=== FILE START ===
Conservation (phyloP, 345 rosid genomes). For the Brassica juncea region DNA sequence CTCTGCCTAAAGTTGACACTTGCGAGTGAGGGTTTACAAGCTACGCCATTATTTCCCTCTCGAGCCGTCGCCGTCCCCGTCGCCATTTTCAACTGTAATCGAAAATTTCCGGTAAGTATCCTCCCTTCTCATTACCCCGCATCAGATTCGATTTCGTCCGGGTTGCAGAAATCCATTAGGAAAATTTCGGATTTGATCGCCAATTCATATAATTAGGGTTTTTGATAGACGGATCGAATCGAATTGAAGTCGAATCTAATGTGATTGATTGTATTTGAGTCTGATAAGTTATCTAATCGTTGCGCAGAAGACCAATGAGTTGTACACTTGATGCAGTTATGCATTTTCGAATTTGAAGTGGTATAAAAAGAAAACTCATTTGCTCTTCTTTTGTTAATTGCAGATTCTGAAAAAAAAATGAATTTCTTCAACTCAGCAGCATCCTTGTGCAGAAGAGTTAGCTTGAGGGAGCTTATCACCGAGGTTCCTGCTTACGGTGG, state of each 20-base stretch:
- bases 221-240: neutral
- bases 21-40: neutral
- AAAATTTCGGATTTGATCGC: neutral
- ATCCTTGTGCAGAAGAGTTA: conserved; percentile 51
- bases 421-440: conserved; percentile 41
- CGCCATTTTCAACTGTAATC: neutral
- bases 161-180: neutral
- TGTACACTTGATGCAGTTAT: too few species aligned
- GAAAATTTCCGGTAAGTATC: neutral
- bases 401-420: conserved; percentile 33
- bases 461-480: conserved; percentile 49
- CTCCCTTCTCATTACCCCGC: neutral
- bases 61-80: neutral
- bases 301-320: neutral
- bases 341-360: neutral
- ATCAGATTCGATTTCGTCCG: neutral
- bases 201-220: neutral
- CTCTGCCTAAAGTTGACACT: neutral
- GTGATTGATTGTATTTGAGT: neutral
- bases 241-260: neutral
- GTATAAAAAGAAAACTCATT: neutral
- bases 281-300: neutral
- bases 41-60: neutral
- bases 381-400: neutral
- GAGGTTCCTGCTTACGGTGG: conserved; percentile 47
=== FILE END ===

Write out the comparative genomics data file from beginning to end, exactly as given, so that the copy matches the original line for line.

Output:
Conservation (phyloP, 345 rosid genomes). For the Brassica juncea region DNA sequence CTCTGCCTAAAGTTGACACTTGCGAGTGAGGGTTTACAAGCTACGCCATTATTTCCCTCTCGAGCCGTCGCCGTCCCCGTCGCCATTTTCAACTGTAATCGAAAATTTCCGGTAAGTATCCTCCCTTCTCATTACCCCGCATCAGATTCGATTTCGTCCGGGTTGCAGAAATCCATTAGGAAAATTTCGGATTTGATCGCCAATTCATATAATTAGGGTTTTTGATAGACGGATCGAATCGAATTGAAGTCGAATCTAATGTGATTGATTGTATTTGAGTCTGATAAGTTATCTAATCGTTGCGCAGAAGACCAATGAGTTGTACACTTGATGCAGTTATGCATTTTCGAATTTGAAGTGGTATAAAAAGAAAACTCATTTGCTCTTCTTTTGTTAATTGCAGATTCTGAAAAAAAAATGAATTTCTTCAACTCAGCAGCATCCTTGTGCAGAAGAGTTAGCTTGAGGGAGCTTATCACCGAGGTTCCTGCTTACGGTGG, state of each 20-base stretch:
- bases 221-240: neutral
- bases 21-40: neutral
- AAAATTTCGGATTTGATCGC: neutral
- ATCCTTGTGCAGAAGAGTTA: conserved; percentile 51
- bases 421-440: conserved; percentile 41
- CGCCATTTTCAACTGTAATC: neutral
- bases 161-180: neutral
- TGTACACTTGATGCAGTTAT: too few species aligned
- GAAAATTTCCGGTAAGTATC: neutral
- bases 401-420: conserved; percentile 33
- bases 461-480: conserved; percentile 49
- CTCCCTTCTCATTACCCCGC: neutral
- bases 61-80: neutral
- bases 301-320: neutral
- bases 341-360: neutral
- ATCAGATTCGATTTCGTCCG: neutral
- bases 201-220: neutral
- CTCTGCCTAAAGTTGACACT: neutral
- GTGATTGATTGTATTTGAGT: neutral
- bases 241-260: neutral
- GTATAAAAAGAAAACTCATT: neutral
- bases 281-300: neutral
- bases 41-60: neutral
- bases 381-400: neutral
- GAGGTTCCTGCTTACGGTGG: conserved; percentile 47